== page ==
Nobody told me about the bubble. I suppose I expected it, in the same way I expected motherhood to be wonderful and challenging all at once, yet I had no idea what any of it really meant until that beautiful Monday morning when I held him in my arms for the very first time, elated and sick as could be.
And now here I am, in this translucent bubble, protected yet exposed, safe yet vulnerable. People can see in and I can see out but nobody really understands what it’s like because him and I are the only ones inside. Sometimes our days are long and tiring and I struggle to see the joy that is all around me. I am mostly covered in spit-up and drool, watching him stare at me with furrowed brows as he tries to make sense of me and the world. He cries as all babies do, a lot sometimes, and is becoming more and more needy it seems. The neediness feels good and overwhelming, but mostly overwhelming.
And, despite the neediness, I cannot help but wonder: does he know me?
I am here day after day pouring myself, my whole self, into him and his life, and I am still not always sure. Even in the sincerest and purest of moments when he needs me the most, when we lie together in bed, side by side, him nursing and me stretching my neck as long as it will go to kiss his forehead. Even then, I wonder: does he know me? Does he know how much I love him, how much I care, how much I worry?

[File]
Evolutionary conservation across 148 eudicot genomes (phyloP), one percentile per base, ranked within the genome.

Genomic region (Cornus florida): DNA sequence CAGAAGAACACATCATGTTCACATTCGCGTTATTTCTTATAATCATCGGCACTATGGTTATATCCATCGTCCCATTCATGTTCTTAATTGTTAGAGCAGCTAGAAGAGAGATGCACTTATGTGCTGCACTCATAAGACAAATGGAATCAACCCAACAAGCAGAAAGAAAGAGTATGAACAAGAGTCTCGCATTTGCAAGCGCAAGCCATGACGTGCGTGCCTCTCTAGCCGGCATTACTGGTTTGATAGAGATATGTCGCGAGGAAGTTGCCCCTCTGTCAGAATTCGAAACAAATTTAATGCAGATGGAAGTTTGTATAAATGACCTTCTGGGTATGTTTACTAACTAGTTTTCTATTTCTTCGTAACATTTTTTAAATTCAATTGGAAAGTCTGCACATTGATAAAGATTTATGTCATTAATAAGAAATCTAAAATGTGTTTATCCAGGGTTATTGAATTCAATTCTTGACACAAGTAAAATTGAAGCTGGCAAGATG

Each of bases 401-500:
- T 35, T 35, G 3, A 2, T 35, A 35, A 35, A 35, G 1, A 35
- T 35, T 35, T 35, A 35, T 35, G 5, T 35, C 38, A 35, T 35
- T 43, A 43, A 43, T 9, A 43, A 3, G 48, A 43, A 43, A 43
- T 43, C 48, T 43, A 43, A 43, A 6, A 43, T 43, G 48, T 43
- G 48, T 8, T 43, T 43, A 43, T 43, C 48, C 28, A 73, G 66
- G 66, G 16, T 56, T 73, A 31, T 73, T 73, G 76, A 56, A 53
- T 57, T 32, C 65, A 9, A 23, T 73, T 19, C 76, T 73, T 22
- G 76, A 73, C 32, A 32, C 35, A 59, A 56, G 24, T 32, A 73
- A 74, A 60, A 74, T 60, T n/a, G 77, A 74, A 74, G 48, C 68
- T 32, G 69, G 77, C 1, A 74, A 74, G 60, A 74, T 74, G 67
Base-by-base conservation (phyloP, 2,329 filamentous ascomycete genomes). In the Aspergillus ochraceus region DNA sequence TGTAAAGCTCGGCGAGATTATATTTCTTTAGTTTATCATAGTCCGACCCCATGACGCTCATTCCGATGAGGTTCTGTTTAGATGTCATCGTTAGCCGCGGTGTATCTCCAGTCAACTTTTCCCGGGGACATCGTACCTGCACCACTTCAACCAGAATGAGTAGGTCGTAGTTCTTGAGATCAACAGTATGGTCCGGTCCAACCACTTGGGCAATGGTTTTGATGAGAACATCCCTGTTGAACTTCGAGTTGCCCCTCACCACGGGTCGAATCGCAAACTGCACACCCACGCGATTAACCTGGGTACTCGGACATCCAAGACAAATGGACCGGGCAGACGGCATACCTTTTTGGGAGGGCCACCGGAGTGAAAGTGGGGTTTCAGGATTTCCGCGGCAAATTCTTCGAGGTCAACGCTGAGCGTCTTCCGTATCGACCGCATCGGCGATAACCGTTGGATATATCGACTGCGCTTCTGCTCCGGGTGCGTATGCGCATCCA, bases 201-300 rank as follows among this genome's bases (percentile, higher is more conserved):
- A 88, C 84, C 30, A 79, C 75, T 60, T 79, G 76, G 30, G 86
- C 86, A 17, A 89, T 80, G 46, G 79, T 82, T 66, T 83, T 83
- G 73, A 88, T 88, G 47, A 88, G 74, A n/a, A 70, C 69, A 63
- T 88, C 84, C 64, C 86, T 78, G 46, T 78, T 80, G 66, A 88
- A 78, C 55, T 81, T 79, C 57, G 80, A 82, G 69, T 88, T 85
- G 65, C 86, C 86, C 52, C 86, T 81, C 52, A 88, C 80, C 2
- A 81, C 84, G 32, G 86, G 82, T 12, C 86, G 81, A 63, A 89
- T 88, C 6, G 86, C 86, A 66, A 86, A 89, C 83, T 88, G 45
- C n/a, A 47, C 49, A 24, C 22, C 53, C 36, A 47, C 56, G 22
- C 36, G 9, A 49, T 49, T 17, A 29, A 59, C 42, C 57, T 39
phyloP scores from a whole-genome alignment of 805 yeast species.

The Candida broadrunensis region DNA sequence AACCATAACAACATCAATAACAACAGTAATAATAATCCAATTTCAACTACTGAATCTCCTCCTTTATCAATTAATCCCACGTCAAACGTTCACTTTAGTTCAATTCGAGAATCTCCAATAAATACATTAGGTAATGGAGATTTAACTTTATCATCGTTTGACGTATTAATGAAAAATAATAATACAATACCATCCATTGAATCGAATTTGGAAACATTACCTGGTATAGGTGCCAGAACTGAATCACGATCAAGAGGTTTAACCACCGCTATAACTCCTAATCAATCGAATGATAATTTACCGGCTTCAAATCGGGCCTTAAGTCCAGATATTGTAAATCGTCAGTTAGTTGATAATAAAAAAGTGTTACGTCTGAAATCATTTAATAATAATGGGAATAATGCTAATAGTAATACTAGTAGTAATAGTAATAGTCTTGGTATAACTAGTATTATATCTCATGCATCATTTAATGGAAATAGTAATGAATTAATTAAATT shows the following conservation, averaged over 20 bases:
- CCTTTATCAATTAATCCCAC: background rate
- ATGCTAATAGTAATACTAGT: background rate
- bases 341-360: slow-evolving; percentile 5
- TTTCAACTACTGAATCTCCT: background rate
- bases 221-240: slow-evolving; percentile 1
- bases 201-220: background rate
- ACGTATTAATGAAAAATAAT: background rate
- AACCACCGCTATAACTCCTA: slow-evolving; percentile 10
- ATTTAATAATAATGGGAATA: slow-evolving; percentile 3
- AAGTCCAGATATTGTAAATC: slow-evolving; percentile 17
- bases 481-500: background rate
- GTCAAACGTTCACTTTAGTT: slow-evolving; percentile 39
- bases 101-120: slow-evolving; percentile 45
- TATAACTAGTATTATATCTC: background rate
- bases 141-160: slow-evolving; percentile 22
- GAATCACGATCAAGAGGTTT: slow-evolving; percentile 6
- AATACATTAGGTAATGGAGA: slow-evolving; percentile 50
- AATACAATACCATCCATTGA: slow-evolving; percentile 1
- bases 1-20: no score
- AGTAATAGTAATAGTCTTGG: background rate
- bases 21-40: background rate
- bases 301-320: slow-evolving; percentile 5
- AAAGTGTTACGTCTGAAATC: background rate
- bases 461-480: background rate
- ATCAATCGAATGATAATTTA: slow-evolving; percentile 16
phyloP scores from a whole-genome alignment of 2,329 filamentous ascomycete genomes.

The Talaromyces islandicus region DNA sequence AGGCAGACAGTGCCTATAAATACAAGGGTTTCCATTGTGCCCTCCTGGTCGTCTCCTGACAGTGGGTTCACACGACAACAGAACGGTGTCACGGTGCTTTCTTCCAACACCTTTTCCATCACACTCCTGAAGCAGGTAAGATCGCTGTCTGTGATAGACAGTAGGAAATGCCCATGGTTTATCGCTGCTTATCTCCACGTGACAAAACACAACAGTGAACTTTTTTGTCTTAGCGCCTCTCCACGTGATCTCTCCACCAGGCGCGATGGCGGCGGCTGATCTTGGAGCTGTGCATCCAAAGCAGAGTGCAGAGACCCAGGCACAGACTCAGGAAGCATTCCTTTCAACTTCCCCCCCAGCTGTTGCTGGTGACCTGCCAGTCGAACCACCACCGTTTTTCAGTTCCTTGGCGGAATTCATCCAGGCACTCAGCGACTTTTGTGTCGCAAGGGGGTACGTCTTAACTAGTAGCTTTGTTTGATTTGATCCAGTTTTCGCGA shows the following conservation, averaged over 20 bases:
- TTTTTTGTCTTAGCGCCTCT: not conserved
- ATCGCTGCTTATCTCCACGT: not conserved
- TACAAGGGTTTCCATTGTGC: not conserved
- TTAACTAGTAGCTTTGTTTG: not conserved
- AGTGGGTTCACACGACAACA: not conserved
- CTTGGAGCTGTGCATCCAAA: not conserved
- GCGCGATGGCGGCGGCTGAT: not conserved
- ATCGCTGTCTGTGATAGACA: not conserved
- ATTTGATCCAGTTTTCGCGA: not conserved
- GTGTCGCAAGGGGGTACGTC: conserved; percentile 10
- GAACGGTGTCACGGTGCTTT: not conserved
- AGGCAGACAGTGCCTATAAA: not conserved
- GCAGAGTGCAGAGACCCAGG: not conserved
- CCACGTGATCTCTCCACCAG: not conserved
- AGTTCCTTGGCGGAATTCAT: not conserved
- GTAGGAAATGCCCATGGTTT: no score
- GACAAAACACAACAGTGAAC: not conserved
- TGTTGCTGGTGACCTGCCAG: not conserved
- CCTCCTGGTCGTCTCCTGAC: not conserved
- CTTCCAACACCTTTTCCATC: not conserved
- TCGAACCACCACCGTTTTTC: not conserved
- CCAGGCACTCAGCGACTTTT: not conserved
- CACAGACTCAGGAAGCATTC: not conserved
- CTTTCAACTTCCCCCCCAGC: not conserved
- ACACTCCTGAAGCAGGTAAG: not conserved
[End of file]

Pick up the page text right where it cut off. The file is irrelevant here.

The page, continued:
And just when it all seems like too much to bear—the diapers and the spit-up and the endless piles of laundry and the crying (oh the crying!), the lack of sleep and the extra weight that refuses to leave my hips, that is when it happens. That is when he smiles at me, his signature gummy toothless smile that makes me forget about all of it. And even though he will smile at you, there is a different smile reserved for me. The smile that happens inside of the bubble is different than the one that happens outside it.
His deep blue eyes, intense as the ocean tide, stare into mine as the corners of his mouth lift quickly, signaling familiarity. I know you.
He knows me. I am his mother and he is my son and here in the bubble, we both know it.
Today, in the midst of the chaos surrounding this house, the daily frustrations and fears, I am thankful for my eleven-week-old toothless wonder. His gummy smile is saving my life right now.
This post is part of the “In which we are saved” syncroblog by Sarah Bessey. If you have the time, I’d encourage you to take 30 minutes today to ponder and write about what is saving your life right now.